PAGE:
Heck is not an unusual character for me. The lonely, vulnerable hero who makes up for his social flaws with courage, intellect and incisiveness isn’t exactly a revolutionary concept. But I like to think we’ve done all that and a bit more with Heck. On his creation, I produced a notebook full of back-story for him – to the extent where I could actually picture him in my mind’s eye. But the real reason he’s been so familiar from the get-go is because I’ve based him on people I’ve known very well, not just friends and fellow workers, but family members as well.
He has blue-collar origins, and hails from a post-industrial town in South Lancashire called Bradburn, a very thinly disguised Wigan, the town of my birth. But he doesn’t have hang-ups about this. In this respect, there is a lot of my late-father in Heck. He was a dogged, bluff northerner from a typical coal-mining family, but he was never a class warrior – he firmly believed that everyone had issues they needed to overcome in life. He was also self-educated to a high level, which showed great spirit and ambition, and yet this was an ambition to be as good as he could be at what he did, not an ambition to rule and dominate. This is another key aspect of Heck. He isn’t interested in getting promoted. He’s an out-and-out detective; as he says in his own words, he’s “an investigator, not an administrator”.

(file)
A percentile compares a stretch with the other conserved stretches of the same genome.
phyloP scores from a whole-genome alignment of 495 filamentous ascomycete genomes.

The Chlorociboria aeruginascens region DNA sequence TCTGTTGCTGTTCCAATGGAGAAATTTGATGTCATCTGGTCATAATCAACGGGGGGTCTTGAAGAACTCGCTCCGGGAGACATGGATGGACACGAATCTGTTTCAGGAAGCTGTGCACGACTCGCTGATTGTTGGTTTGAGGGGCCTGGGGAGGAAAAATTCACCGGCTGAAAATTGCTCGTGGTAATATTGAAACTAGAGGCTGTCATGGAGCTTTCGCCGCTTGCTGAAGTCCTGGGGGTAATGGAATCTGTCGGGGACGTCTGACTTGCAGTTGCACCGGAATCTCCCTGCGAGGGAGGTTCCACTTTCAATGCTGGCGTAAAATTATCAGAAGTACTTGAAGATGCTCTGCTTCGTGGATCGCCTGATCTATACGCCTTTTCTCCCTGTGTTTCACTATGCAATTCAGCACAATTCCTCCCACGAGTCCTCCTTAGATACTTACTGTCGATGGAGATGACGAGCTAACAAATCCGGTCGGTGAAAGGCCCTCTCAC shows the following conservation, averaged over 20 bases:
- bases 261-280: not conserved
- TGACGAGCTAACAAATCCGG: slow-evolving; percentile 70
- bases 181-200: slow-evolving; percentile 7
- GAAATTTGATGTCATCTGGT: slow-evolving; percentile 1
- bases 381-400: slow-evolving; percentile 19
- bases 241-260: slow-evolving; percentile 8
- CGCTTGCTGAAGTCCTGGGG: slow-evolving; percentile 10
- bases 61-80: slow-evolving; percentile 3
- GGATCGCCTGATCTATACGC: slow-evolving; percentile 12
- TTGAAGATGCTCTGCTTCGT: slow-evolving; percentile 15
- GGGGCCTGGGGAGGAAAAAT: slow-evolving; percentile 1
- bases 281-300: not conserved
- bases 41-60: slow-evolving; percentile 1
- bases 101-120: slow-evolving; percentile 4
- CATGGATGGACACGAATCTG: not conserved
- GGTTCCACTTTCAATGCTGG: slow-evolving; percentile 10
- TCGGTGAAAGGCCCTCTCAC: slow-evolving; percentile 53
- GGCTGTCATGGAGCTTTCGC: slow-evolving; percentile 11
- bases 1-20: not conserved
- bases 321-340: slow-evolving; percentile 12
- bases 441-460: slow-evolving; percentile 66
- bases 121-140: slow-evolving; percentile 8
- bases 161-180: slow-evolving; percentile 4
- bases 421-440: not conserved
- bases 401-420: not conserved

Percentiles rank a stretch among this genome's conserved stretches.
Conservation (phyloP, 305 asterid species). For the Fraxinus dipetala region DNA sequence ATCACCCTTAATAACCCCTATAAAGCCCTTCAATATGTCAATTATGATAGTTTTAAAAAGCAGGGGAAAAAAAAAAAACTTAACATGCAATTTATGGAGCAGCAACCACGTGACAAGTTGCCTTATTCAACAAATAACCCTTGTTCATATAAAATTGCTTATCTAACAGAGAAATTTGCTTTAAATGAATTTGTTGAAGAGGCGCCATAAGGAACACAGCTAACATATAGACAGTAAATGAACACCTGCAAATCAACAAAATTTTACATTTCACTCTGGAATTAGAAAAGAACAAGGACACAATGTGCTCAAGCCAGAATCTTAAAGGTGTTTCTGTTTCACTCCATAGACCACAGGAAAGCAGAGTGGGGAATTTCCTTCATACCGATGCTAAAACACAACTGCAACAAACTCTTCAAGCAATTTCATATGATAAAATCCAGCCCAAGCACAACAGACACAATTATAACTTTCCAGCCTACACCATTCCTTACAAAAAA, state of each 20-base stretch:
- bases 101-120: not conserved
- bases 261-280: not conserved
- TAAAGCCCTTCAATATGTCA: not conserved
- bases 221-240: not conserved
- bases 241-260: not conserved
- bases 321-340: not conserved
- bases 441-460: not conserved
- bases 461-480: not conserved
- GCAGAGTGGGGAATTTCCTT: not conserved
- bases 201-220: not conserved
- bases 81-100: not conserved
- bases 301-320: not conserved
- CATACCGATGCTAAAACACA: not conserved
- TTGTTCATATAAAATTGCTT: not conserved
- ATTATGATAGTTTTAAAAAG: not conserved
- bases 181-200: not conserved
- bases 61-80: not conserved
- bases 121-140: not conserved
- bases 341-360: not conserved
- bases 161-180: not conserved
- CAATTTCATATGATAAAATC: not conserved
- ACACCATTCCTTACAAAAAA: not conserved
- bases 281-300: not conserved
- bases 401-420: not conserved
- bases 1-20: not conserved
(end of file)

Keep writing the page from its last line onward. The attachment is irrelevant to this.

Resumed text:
But he’s also a tricky customer, who can pull a fast one whenever he needs to – like so many of the real-life police detectives I knew – sometimes at the expense of fellow officers as well as criminals. On top of that, thanks to his background, he isn’t averse to strong-arm tactics if they’re absolutely necessary, but he prefers the affable, even-handed approach. And yet he’s a chancer too. In the rugby league parlance so favoured by my dad, if he has the ball and he sees even the slightest opportunity, he’ll go for the line.